Well, following my revelation last time about the amount of cash in ISAs, the Pandemic has meant that people have cut-down on their credit and have been reducing debts as well as increasing their savings. Bank balances are swollen and the banks can’t use the money deposited with them. The total on deposit now exceeds £1.5trillion and that does not include cash/quasi-cash funds either. Yes of course there are many struggling financially at the moment as well of course and those who have fallen between the stools as far as Government compensation is concerned but many whose normal lives have been suspended but where their expenditure has dropped dramatically and they have big surpluses they couldn’t spend.
Of course, as our economy is so dependent upon the consumer’s spending too, this explains a big part of the hit. It will come back – and with a vengeance of course. Meantime, may I suggest that if you have allowed your cash balances to accumulate that you put some of this to better use in market-linked investments of which many remain very attractive (even if I continue to implore you not to go overboard on the over-priced sectors and stocks like US tech).
British Government Debt v Japanese Debt
Interesting…. Last week, for the first time ever, British thirty-year Government Stock was more expensive than very wealthy Japan’s thirty-year government stock…https://www.ft.com/content/cfc3f73a-36e6-4b73-8387-168774ed958a This is curious in a year when our debt needing to be sold this year probably exceeds £400billion and the Bank of England can’t buy all of it… so that is £225billion already this fiscal year and a cool extra £50billion in August.
I really can see two ‘imaginary’ things becoming a reality to repay all our colossal debt. The first is negative rates of interest so effectively it costs you money to keep deposits in that you are taxed on your cash (that will help sustain very low government borrowing costs and repayment). The second is a dose of inflation which eats away the value of cash and reduces the real value of the debt. How hyper could this be? If that hit 10% it would be bad enough. Shares would be very attractive as companies can increase their prices to react and save on borrowed money but those with cash deposits would lose big-time. Residential Property should rise slightly but really it should stagnate (or drop less severely instead as fewer can afford to buy) as it is already acutely over-priced.
A financial adviser has lambasted claims management companies again and this time in a sister publication of the Financial Times. Hold on a minute… it was me! https://www.ftadviser.com/pensions/2020/07/03/adviser-slams-aggressive-cmcs-as-he-bags-client-52k/?page=2 Please do NOT appoint one of these and lose what is your rightful compensation but engage the FSCS/FOS directly and for free!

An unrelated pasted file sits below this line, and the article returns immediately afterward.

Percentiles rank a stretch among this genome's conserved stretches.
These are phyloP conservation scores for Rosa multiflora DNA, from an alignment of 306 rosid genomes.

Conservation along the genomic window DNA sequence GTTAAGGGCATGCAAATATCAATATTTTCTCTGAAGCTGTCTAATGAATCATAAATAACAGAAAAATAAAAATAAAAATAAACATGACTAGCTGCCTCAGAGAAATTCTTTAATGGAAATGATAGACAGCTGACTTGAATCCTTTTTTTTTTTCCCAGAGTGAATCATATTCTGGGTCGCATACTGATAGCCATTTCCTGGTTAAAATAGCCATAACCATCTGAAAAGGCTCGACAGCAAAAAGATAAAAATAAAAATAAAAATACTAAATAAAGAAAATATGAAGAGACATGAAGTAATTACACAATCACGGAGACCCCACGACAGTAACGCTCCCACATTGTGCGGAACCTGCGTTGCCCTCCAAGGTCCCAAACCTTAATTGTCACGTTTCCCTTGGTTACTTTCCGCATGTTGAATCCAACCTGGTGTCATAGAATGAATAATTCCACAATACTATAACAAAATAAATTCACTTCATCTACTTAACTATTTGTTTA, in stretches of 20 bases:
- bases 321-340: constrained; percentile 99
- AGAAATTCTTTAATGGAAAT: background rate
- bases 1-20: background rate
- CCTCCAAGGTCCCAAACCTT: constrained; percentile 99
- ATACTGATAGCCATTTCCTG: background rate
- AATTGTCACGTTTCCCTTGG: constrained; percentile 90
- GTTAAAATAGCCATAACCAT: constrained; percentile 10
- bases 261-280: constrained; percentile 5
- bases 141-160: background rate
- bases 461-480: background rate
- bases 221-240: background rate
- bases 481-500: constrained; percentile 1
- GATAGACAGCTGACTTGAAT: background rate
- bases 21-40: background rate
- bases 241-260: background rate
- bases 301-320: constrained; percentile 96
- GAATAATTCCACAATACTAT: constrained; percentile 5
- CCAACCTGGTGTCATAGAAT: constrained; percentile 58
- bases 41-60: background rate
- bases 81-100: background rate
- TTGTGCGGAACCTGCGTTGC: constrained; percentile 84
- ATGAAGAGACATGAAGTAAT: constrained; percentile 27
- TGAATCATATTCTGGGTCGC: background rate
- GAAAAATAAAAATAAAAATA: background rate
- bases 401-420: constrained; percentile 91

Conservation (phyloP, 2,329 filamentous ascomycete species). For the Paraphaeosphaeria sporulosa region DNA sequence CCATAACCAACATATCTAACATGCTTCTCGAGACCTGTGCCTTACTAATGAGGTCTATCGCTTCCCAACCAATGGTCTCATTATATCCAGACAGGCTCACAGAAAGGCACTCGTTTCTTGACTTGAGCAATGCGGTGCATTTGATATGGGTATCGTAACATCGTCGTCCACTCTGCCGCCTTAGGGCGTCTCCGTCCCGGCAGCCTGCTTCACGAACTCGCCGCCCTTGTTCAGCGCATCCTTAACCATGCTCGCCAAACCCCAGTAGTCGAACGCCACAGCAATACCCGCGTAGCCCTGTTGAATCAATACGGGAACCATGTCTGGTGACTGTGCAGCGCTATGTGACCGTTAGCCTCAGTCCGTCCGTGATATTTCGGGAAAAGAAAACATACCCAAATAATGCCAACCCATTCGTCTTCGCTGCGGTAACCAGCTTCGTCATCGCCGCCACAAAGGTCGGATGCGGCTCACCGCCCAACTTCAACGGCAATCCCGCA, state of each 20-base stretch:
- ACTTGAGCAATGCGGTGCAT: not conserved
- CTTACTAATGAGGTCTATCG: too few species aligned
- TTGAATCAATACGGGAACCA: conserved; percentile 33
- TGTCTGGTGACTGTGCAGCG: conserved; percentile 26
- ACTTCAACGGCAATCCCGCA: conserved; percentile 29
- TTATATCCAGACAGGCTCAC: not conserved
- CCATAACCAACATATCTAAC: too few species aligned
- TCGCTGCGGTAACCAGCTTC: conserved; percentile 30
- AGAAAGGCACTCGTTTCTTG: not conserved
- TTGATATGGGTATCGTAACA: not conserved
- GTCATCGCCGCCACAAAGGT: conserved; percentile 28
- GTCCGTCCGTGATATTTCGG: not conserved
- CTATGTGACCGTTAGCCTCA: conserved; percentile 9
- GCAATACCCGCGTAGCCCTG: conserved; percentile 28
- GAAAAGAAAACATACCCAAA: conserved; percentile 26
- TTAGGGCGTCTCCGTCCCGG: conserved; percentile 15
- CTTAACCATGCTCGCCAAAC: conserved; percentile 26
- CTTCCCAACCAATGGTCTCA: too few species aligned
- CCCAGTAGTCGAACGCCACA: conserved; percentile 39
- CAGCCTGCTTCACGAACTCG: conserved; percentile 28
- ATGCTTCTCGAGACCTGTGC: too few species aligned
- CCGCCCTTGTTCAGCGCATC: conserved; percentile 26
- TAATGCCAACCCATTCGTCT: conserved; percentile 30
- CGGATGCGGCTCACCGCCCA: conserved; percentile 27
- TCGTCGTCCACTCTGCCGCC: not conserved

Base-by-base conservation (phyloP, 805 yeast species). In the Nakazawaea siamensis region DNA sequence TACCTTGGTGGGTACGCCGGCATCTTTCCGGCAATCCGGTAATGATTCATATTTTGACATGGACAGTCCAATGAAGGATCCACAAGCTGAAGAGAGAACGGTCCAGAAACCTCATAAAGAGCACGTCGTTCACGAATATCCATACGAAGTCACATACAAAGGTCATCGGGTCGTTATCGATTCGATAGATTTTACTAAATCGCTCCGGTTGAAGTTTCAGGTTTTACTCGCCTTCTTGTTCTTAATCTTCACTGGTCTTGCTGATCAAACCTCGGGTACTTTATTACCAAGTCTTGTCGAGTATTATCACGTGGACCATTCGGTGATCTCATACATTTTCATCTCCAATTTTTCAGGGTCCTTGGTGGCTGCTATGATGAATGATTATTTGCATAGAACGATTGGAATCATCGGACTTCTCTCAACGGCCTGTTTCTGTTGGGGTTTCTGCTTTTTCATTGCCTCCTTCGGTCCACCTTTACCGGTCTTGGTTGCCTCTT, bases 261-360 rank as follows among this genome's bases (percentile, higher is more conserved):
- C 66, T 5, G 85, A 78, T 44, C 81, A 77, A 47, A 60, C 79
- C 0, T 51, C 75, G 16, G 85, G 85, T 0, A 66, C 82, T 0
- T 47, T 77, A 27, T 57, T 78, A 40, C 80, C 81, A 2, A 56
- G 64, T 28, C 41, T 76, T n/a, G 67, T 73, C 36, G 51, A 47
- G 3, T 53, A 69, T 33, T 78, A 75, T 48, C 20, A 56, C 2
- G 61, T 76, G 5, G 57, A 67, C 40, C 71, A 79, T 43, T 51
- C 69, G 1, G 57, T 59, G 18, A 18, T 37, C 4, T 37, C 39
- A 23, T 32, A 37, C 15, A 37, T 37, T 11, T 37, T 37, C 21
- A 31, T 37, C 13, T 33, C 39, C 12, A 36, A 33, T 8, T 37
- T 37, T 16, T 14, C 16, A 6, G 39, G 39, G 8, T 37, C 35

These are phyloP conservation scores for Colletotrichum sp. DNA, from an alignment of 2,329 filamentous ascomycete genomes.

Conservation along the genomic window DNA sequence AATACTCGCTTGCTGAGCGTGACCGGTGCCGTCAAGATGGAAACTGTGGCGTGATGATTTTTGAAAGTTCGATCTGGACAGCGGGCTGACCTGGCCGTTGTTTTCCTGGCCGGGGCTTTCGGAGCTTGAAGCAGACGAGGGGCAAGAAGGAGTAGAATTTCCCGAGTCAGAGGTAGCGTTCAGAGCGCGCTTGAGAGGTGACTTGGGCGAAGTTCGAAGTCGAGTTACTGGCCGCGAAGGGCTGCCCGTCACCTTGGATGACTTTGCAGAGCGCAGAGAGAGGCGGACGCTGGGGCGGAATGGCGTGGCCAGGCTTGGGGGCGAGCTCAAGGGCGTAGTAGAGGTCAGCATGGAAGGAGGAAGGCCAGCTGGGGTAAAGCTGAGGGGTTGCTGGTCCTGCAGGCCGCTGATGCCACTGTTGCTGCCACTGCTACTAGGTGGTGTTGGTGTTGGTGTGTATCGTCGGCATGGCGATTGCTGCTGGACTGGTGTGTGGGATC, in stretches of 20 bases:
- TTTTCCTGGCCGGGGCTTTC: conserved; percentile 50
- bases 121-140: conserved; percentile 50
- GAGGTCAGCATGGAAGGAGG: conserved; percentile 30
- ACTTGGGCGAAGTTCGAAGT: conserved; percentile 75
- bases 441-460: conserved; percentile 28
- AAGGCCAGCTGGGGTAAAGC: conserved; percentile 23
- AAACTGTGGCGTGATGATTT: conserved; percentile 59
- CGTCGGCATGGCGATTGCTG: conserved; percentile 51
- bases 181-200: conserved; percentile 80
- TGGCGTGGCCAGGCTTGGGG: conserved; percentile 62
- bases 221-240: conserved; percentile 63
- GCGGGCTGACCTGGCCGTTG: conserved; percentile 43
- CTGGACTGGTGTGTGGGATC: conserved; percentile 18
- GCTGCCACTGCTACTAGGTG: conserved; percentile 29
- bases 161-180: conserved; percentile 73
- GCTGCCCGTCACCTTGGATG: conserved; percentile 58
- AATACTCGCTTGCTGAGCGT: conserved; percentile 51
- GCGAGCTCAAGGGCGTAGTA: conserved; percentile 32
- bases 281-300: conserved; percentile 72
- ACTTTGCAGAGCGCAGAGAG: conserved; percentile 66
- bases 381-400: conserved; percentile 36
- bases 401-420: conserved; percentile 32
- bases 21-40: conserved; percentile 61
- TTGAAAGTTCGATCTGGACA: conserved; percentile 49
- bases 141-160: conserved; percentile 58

Ethical investors have been left crying over their funds’ exposure to Boohoo after serious allegations of slave labour and abuses of the minimum wage legislation let alone abuses of the Lockdown in Leicester. It is the sort of problem of which so-called investors and their funds need to be aware and many pundits are saying they SHOULD have known as these sorts of issues have been raised many times previously. As I have said though, ESG funds have chunky exposures to the tech giants and to be frank, these cannot hand-on-heart say that all their practices and behaviours satisfy the moral and ethical dimensions demanded of investors entrusting their funds for ‘the greater good’. In some ways though, it is not your ‘investing’ which counts as that is typically ‘passive’ but where you spend your money – that is a demonstration of your ethical dimension. Do you buy Boohoo fashionwear because it is cheap for example… we now know why.
Sadly too this was right after the Wirecard debacle – another popular stock in ethical investors’ portfolios and it seems that company won’t be around much longer now and with giant frauds.
Unrelated to this but showing that chartism and trend-following investors will have had a hard hit too – the ‘charts’ only the week before were recommending an investment in Boohoo as it was being predicted to go higher still – not a 40% drop instead.
Thanks as ever for the trickle of comments from appreciative recipients of the missives, including Andrew who says “well done with your regular e-mail ‘missives’. First class.”
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Do not forget however the usual caveats – this is not ‘advice’ and you are encouraged to seek that before embarking upon any financial route involving investments, etc.
My best wishes
Philip J Milton DipFS CFPCM Chartered MCSI FPFS FCIB
Chartered Wealth Manager
Fellow Of The Personal Finance Society, Fellow Of The Chartered Institute Of Bankers